Just about every app you use involves sending information to or receiving information from the internet.

If you want your app to connect to servers owned by other people, then you are going to have to deal with APIs (Application Program Interfaces). An API just means a standard way for some piece of software to talk to another piece of software. In this case, a way for your app to talk to some server somewhere. For example, you may use an API for getting weather information, an API for detecting faces or one of thousands of others.

Very often, the response you'll get from a server is formatted in JSON (JavaScript Object Notation). This sounds like a whole lot of work, but luckily, other programers have written libraries to make our life a whole lot easier!

Introducing JSON

We'll start off by getting used to working with JSON -- the format you'll likely receive responses from APIs in. Navigating a JSON file can be pretty messy in Swift, but it's a lot nicer when you use SwiftyJSON (a popular library).

JSON is a way of representing Arrays and Dictionaries of values (String, Int, Float, Double) as a text file. In a JSON file, Arrays are denoted by [ ] and dictionaries are denoted by { }.

Let's take a look at some JSON!

JSON Dictionary

Here's an example of what a dictionary looks like in JSON. The keys must be strings, and are separated from their associated values with a colon :.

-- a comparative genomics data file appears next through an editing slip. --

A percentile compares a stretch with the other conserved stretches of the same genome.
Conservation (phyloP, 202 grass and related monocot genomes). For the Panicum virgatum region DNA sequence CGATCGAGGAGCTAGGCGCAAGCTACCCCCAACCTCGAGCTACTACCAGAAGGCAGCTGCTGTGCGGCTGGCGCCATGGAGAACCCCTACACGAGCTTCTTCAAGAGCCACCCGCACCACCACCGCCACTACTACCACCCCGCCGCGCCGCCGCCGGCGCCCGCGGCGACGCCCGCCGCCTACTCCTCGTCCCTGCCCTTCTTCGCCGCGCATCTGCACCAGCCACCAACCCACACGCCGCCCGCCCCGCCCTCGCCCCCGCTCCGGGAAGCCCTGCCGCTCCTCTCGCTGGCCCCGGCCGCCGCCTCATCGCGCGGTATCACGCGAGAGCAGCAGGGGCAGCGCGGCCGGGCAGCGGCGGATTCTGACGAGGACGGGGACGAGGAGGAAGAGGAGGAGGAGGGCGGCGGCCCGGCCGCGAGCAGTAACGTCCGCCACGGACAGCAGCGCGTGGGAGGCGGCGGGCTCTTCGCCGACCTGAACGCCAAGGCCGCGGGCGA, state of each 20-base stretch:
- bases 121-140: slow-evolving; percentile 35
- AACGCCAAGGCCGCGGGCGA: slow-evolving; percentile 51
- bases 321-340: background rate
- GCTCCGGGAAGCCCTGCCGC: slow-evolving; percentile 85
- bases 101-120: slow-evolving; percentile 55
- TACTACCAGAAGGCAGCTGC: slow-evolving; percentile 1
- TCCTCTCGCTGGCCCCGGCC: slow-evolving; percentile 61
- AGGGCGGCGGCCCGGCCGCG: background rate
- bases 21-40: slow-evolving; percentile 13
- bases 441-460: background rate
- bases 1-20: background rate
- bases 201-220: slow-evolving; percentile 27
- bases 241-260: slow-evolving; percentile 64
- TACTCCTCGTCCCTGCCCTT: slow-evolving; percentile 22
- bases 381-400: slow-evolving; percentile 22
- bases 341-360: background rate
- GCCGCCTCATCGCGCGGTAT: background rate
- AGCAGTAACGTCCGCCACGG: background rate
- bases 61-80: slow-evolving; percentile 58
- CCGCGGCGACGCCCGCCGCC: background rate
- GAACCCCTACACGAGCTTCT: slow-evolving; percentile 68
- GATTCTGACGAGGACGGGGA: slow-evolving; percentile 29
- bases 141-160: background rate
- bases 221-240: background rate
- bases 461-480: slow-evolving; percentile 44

"Calories" : 210,
  "Fat" : 7,
  "Protein" : 14,
  "Carbohydrates" : 23

JSON dictionaries are also sometimes called JSON objects.

JSON Array

Here's what a JSON array looks like:

    "Isolated Soy Protein",
    "Tapioca Starch",

Example JSON content

Here's an example JSON response received from http://api.randomuser.me/ -- a testing API for generating fake user data.

  "results" : [
      "email" : "rose.moore@example.com",
      "gender" : "female",
      "name" : {
        "title" : "mrs",
        "first" : "rose",
        "last" : "moore"
      "nat" : "NZ",
      "cell" : "(302)-922-2080",
      "phone" : "(091)-223-5617",
      "login" : {
        "username" : "goldenmouse616",
        "password" : "shaker",
        "sha256" : "a53a4df8d7798149e6b75f652d246d0569d5d40c5bf41cff17befd540cee0cc4",
        "sha1" : "49ec83c662c0b0327d1eadec2bf006b93310d601",
        "salt" : "mTw9b4M6",
        "md5" : "a6bac151418455b103a126cfe0529416"
      "registered" : 1109275261,
      "dob" : 401570145,
      "picture" : {
        "large" : "https://randomuser.me/api/portraits/women/84.jpg",
        "thumbnail" : "https://randomuser.me/api/portraits/thumb/women/84.jpg",
        "medium" : "https://randomuser.me/api/portraits/med/women/84.jpg"
      "location" : {
        "state" : "wellington",
        "street" : "3992 north street",
        "city" : "masterton",
        "postcode" : 67068
  "info" : {
    "version" : "1.0",
    "results" : 1,
    "seed" : "536aa150a38f4a9b",
    "page" : 1

There is a Dictionary at the base with two keys: "results" and "info". All the stuff we want is in "results" which contains an array of dictionaries. In this case, there is only one dictionary in the array, because we only requested one random user. If we had requested more random users, there would have been multiple dictionaries (each containing information about a new random user) inside of the results array.